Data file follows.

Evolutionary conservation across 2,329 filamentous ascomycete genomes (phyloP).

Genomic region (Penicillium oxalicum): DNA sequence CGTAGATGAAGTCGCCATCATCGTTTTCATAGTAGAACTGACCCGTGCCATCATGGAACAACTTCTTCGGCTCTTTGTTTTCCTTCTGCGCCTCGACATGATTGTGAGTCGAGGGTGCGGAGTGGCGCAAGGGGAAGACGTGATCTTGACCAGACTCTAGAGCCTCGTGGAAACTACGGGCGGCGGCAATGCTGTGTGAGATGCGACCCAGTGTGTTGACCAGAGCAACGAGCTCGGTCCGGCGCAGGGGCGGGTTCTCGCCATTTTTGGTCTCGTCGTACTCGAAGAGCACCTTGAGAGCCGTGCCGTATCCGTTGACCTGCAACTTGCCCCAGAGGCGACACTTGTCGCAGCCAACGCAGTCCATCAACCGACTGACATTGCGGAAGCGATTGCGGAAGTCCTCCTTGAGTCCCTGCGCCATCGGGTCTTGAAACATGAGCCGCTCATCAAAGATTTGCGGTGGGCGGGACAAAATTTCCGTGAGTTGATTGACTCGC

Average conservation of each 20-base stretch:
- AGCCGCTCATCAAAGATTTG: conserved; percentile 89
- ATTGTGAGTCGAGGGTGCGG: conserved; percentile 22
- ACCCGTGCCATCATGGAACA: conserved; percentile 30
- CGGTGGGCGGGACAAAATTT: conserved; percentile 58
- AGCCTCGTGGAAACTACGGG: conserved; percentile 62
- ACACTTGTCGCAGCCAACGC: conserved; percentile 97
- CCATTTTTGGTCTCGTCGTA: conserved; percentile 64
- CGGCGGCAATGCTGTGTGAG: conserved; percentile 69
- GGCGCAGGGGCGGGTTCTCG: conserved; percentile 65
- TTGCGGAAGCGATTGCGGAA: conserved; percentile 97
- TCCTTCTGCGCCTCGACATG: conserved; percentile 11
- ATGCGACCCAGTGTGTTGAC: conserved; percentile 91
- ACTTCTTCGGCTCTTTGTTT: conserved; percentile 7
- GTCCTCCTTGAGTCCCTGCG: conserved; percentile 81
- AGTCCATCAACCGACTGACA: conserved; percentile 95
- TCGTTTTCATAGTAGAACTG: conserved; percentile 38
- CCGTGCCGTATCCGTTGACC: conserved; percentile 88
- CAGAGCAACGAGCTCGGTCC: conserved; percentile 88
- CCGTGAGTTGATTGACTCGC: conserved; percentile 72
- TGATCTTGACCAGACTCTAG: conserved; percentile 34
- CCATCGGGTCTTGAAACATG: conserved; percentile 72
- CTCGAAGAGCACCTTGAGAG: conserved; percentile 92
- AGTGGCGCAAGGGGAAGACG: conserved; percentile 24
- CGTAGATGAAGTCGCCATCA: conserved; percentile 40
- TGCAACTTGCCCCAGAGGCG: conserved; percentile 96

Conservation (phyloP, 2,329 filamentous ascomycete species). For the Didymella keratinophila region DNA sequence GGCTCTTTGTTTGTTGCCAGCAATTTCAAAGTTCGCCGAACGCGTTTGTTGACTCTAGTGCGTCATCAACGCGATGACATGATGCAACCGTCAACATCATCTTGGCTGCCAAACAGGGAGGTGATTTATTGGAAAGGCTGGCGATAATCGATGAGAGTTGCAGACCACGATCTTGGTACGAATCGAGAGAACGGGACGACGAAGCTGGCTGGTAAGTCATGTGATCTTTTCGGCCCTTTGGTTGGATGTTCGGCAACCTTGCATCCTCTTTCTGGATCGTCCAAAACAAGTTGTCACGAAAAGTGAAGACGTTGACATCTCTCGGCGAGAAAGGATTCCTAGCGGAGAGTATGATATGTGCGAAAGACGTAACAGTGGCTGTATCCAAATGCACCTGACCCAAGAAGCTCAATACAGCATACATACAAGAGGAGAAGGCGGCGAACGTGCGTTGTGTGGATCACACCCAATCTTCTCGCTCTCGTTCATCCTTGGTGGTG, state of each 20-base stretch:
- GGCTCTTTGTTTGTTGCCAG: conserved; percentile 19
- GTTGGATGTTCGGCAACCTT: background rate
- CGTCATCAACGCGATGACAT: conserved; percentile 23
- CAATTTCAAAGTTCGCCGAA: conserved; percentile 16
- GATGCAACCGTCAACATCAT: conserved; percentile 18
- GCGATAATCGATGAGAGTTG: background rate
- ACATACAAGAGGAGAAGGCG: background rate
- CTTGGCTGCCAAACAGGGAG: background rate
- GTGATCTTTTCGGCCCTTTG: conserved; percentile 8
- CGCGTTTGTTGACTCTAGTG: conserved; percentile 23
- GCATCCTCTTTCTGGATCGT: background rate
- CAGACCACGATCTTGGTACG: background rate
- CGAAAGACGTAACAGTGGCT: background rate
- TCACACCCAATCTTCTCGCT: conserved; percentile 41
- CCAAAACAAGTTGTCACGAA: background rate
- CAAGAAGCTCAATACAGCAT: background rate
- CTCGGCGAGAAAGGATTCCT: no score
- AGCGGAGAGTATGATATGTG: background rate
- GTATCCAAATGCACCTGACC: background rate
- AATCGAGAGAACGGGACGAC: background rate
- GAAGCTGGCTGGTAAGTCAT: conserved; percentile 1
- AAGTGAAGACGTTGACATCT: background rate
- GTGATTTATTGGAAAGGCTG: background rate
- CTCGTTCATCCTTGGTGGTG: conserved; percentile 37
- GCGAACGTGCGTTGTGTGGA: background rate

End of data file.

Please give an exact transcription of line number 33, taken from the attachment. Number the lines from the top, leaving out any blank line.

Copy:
- CAATTTCAAAGTTCGCCGAA: conserved; percentile 16